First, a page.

In the early morning of 15 September 2018, Typhoon Mangkhut (locally named Ompong) made landfall in Baggao, Cagayan, in northern Luzon as a Category-5 typhoon. The typhoon caused widespread flooding and multiple landslides. High winds destroyed homes and crops and left vital infrastructure damaged. Prior to the disaster, an impact analysis conducted by OCHA estimated that 4.6 million people were living in areas potentially affected by the disaster. As of 20 September, over 1.4 million people in 31 provinces in Regions I, II, III, IV-A, IV-B, the Cordilleras Administrative Region (CAR) and Metro Manila had reportedly been affected by the typhoon.
Prior to the typhoon, local governments pre-emptively evacuated 152,000 people in Regions I, II, III, IV-A, V, CAR and Metro Manila from their homes to evacuation centres. By 18 September, more than 236,000 people had been displaced by the disaster, with over 162,300 people seeking shelter in at least 1,780 evacuation centres, and more than 73,600 people staying with host families. Many of those displaced began returning home or to host families by 19 September.
As of 20 September, it was reported that almost 44,600 houses had been damaged including more than 3,600 houses that had been destroyed. This number is expected to continue to rise. The houses most vulnerable to the typhoon were those constructed from light materials, of which there are an estimated 202,000 such buildings in the four most-affected regions. While the national authorities have confirmed eight deaths, 21 injured and two missing in Regions I, III, CAR and Metro Manila as of 19 September, they are still validating at least 55 other deaths. The media, citing various national authorities, have reported at least 100 deaths, mostly due to landslides.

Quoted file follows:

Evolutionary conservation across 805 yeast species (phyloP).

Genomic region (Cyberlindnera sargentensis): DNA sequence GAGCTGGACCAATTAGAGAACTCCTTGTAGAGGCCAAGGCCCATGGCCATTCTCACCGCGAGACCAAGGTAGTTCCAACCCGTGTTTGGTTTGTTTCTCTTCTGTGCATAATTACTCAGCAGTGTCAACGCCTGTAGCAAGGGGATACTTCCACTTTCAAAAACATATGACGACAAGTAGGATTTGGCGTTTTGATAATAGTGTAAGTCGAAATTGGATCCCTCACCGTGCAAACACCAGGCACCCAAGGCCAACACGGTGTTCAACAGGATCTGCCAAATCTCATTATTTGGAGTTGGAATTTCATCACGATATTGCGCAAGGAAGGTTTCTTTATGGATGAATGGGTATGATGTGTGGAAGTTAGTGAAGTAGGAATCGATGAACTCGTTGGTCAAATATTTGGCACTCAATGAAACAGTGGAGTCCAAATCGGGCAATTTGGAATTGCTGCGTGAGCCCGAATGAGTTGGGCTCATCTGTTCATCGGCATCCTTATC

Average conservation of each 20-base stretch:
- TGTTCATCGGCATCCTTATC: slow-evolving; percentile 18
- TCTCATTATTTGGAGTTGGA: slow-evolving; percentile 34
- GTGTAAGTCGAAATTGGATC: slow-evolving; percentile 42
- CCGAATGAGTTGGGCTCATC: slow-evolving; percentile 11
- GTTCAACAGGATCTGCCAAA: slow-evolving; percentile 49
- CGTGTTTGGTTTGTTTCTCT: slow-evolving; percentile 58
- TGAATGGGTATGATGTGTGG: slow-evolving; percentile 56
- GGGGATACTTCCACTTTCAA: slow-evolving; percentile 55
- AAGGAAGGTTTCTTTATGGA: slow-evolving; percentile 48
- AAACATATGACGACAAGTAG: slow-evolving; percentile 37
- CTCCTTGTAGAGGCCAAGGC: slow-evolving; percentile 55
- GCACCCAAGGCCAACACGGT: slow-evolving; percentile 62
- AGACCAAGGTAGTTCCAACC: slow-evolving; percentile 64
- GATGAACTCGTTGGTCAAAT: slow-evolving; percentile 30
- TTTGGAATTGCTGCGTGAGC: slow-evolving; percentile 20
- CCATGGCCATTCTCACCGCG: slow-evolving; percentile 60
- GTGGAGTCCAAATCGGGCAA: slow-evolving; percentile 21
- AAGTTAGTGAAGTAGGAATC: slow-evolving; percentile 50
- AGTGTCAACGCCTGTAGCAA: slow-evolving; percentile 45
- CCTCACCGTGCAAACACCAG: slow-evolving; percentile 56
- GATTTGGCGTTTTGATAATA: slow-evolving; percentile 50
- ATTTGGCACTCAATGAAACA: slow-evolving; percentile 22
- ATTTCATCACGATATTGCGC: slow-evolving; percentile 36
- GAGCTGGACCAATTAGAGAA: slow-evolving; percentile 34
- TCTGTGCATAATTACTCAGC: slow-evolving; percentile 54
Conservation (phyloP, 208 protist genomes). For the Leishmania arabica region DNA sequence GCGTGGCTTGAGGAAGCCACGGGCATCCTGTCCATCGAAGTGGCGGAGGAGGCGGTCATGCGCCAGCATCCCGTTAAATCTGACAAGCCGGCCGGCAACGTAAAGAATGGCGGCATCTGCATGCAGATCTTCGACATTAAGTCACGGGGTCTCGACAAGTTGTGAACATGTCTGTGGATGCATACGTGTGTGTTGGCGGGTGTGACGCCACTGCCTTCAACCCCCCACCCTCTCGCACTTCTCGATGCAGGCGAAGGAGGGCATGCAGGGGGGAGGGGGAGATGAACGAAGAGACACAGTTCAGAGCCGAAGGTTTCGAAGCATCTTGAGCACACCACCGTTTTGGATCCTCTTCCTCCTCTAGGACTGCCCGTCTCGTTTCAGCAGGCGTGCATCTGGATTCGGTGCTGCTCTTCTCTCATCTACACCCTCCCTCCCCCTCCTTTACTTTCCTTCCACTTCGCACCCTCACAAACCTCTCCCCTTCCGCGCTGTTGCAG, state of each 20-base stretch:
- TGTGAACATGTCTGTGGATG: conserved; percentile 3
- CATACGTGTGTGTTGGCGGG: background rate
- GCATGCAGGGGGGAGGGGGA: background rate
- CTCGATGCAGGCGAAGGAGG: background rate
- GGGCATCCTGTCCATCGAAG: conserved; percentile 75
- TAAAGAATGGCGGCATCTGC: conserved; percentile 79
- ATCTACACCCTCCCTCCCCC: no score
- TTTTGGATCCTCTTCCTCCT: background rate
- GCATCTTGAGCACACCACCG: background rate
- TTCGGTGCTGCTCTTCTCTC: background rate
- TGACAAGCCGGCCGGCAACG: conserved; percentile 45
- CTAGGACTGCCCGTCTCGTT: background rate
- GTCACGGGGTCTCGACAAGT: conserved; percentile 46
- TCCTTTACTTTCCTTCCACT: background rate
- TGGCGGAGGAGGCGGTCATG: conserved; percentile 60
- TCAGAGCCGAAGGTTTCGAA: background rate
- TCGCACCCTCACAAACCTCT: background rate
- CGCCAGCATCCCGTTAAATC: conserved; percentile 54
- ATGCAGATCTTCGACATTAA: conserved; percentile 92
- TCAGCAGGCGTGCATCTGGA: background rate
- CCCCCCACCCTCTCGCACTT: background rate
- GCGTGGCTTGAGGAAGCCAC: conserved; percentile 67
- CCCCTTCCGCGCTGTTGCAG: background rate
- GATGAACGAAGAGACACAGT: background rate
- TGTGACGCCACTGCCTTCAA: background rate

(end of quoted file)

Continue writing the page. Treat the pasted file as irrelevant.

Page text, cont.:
The areas most severely impacted by Typhoon Mangkhut are Regions I, II, III and CAR in northern and central Luzon. The full extent of the impact is still unknown as many locations remain inaccessible due to landslides, power cuts and disrupted communications. The number of casualties, damaged homes and people affected are expected to increase as debris clearing progresses and isolated areas become accessible.
The regions affected by the typhoon are predominantly agricultural, with at least 2.3 million people engaged in employment in the agricultural sector. The region is a major producer of rice and corn, and the country is facing an ongoing rice shortage.
Prior to the typhoon, there were already a number of pre-existing vulnerabilities that are likely to have left people especially vulnerable to the impacts of the typhoon, including about 15 per cent of the population living below the poverty line, approximately eight per cent of the population relying on dug wells or natural sources for water and on pit latrines for sanitation, higher-than-average rates of malnutrition among children less than 5 years old, and vaccination rates of 60 per cent or lower, based on data shared by the Department of Health.
A woman walks past debris in Barangay Pagbangkeruan, Alcala, Cagayan three days after typhoon Ompong's onslaught. At least 6,479 houses were damaged in Regions I, II, III and Cordillera Administrative Region and over one million people affected nationwide, according to the National Disaster Risk Reduction and Management Council (NDRRMC) © AC Dimatatac/ICSC